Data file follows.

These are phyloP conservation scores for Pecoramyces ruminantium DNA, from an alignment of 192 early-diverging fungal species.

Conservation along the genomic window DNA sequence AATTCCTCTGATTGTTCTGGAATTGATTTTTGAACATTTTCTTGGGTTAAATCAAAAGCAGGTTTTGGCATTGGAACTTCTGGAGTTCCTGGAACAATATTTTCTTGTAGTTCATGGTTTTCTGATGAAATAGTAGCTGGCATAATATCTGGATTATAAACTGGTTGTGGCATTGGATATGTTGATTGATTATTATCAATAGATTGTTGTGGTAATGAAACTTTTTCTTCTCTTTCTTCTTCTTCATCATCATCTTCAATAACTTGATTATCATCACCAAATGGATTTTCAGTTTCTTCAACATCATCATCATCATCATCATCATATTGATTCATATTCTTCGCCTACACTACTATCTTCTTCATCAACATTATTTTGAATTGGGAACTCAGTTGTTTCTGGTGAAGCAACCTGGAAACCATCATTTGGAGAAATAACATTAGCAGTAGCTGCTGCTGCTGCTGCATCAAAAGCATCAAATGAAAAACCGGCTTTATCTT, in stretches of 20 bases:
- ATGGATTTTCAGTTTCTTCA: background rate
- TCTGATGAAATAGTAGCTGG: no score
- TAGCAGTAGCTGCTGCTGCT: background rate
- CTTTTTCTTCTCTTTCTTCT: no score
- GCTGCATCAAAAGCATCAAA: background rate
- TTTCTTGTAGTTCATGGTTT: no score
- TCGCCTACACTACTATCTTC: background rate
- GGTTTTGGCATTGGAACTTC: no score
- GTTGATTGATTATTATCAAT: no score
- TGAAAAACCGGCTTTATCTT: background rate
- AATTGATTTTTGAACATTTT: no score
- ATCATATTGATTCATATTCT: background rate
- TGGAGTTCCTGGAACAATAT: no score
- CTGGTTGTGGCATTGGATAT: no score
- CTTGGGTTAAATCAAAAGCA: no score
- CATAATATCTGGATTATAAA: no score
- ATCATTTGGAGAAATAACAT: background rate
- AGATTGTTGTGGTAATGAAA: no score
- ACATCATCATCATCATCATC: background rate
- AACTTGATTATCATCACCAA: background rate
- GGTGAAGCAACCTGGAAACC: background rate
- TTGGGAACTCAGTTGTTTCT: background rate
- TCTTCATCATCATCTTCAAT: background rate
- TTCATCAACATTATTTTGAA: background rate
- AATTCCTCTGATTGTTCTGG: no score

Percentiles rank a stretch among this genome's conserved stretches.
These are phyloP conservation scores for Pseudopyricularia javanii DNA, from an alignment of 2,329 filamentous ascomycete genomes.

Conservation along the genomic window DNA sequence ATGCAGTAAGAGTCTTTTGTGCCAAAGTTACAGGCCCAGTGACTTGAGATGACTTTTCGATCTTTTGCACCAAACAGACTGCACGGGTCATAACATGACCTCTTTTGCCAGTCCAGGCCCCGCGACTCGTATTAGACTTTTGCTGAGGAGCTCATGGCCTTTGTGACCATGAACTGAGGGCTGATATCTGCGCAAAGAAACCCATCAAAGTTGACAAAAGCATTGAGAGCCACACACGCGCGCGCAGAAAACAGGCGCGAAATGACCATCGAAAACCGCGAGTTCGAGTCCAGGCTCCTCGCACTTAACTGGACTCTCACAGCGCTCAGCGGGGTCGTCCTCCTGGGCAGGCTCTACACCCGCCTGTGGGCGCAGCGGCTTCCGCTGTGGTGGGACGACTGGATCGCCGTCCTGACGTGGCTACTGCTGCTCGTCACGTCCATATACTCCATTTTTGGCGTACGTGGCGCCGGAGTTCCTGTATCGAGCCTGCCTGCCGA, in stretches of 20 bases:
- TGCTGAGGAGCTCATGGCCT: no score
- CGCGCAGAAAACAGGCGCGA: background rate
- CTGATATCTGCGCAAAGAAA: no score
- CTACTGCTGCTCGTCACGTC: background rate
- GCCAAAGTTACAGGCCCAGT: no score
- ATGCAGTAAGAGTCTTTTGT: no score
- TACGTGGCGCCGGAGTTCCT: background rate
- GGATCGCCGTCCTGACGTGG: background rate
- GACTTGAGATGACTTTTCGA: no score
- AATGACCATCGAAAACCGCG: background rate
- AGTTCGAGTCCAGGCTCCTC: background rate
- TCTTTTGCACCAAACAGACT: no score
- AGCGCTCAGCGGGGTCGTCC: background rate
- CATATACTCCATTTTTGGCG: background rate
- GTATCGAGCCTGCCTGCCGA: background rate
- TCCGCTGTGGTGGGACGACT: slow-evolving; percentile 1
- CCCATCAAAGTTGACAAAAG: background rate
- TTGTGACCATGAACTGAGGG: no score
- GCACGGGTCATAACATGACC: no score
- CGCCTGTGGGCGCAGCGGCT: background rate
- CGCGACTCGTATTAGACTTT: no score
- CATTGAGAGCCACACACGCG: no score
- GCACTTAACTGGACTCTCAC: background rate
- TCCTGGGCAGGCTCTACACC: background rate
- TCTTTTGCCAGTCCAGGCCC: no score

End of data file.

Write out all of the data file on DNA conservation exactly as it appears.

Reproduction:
These are phyloP conservation scores for Pecoramyces ruminantium DNA, from an alignment of 192 early-diverging fungal species.

Conservation along the genomic window DNA sequence AATTCCTCTGATTGTTCTGGAATTGATTTTTGAACATTTTCTTGGGTTAAATCAAAAGCAGGTTTTGGCATTGGAACTTCTGGAGTTCCTGGAACAATATTTTCTTGTAGTTCATGGTTTTCTGATGAAATAGTAGCTGGCATAATATCTGGATTATAAACTGGTTGTGGCATTGGATATGTTGATTGATTATTATCAATAGATTGTTGTGGTAATGAAACTTTTTCTTCTCTTTCTTCTTCTTCATCATCATCTTCAATAACTTGATTATCATCACCAAATGGATTTTCAGTTTCTTCAACATCATCATCATCATCATCATCATATTGATTCATATTCTTCGCCTACACTACTATCTTCTTCATCAACATTATTTTGAATTGGGAACTCAGTTGTTTCTGGTGAAGCAACCTGGAAACCATCATTTGGAGAAATAACATTAGCAGTAGCTGCTGCTGCTGCTGCATCAAAAGCATCAAATGAAAAACCGGCTTTATCTT, in stretches of 20 bases:
- ATGGATTTTCAGTTTCTTCA: background rate
- TCTGATGAAATAGTAGCTGG: no score
- TAGCAGTAGCTGCTGCTGCT: background rate
- CTTTTTCTTCTCTTTCTTCT: no score
- GCTGCATCAAAAGCATCAAA: background rate
- TTTCTTGTAGTTCATGGTTT: no score
- TCGCCTACACTACTATCTTC: background rate
- GGTTTTGGCATTGGAACTTC: no score
- GTTGATTGATTATTATCAAT: no score
- TGAAAAACCGGCTTTATCTT: background rate
- AATTGATTTTTGAACATTTT: no score
- ATCATATTGATTCATATTCT: background rate
- TGGAGTTCCTGGAACAATAT: no score
- CTGGTTGTGGCATTGGATAT: no score
- CTTGGGTTAAATCAAAAGCA: no score
- CATAATATCTGGATTATAAA: no score
- ATCATTTGGAGAAATAACAT: background rate
- AGATTGTTGTGGTAATGAAA: no score
- ACATCATCATCATCATCATC: background rate
- AACTTGATTATCATCACCAA: background rate
- GGTGAAGCAACCTGGAAACC: background rate
- TTGGGAACTCAGTTGTTTCT: background rate
- TCTTCATCATCATCTTCAAT: background rate
- TTCATCAACATTATTTTGAA: background rate
- AATTCCTCTGATTGTTCTGG: no score

Percentiles rank a stretch among this genome's conserved stretches.
These are phyloP conservation scores for Pseudopyricularia javanii DNA, from an alignment of 2,329 filamentous ascomycete genomes.

Conservation along the genomic window DNA sequence ATGCAGTAAGAGTCTTTTGTGCCAAAGTTACAGGCCCAGTGACTTGAGATGACTTTTCGATCTTTTGCACCAAACAGACTGCACGGGTCATAACATGACCTCTTTTGCCAGTCCAGGCCCCGCGACTCGTATTAGACTTTTGCTGAGGAGCTCATGGCCTTTGTGACCATGAACTGAGGGCTGATATCTGCGCAAAGAAACCCATCAAAGTTGACAAAAGCATTGAGAGCCACACACGCGCGCGCAGAAAACAGGCGCGAAATGACCATCGAAAACCGCGAGTTCGAGTCCAGGCTCCTCGCACTTAACTGGACTCTCACAGCGCTCAGCGGGGTCGTCCTCCTGGGCAGGCTCTACACCCGCCTGTGGGCGCAGCGGCTTCCGCTGTGGTGGGACGACTGGATCGCCGTCCTGACGTGGCTACTGCTGCTCGTCACGTCCATATACTCCATTTTTGGCGTACGTGGCGCCGGAGTTCCTGTATCGAGCCTGCCTGCCGA, in stretches of 20 bases:
- TGCTGAGGAGCTCATGGCCT: no score
- CGCGCAGAAAACAGGCGCGA: background rate
- CTGATATCTGCGCAAAGAAA: no score
- CTACTGCTGCTCGTCACGTC: background rate
- GCCAAAGTTACAGGCCCAGT: no score
- ATGCAGTAAGAGTCTTTTGT: no score
- TACGTGGCGCCGGAGTTCCT: background rate
- GGATCGCCGTCCTGACGTGG: background rate
- GACTTGAGATGACTTTTCGA: no score
- AATGACCATCGAAAACCGCG: background rate
- AGTTCGAGTCCAGGCTCCTC: background rate
- TCTTTTGCACCAAACAGACT: no score
- AGCGCTCAGCGGGGTCGTCC: background rate
- CATATACTCCATTTTTGGCG: background rate
- GTATCGAGCCTGCCTGCCGA: background rate
- TCCGCTGTGGTGGGACGACT: slow-evolving; percentile 1
- CCCATCAAAGTTGACAAAAG: background rate
- TTGTGACCATGAACTGAGGG: no score
- GCACGGGTCATAACATGACC: no score
- CGCCTGTGGGCGCAGCGGCT: background rate
- CGCGACTCGTATTAGACTTT: no score
- CATTGAGAGCCACACACGCG: no score
- GCACTTAACTGGACTCTCAC: background rate
- TCCTGGGCAGGCTCTACACC: background rate
- TCTTTTGCCAGTCCAGGCCC: no score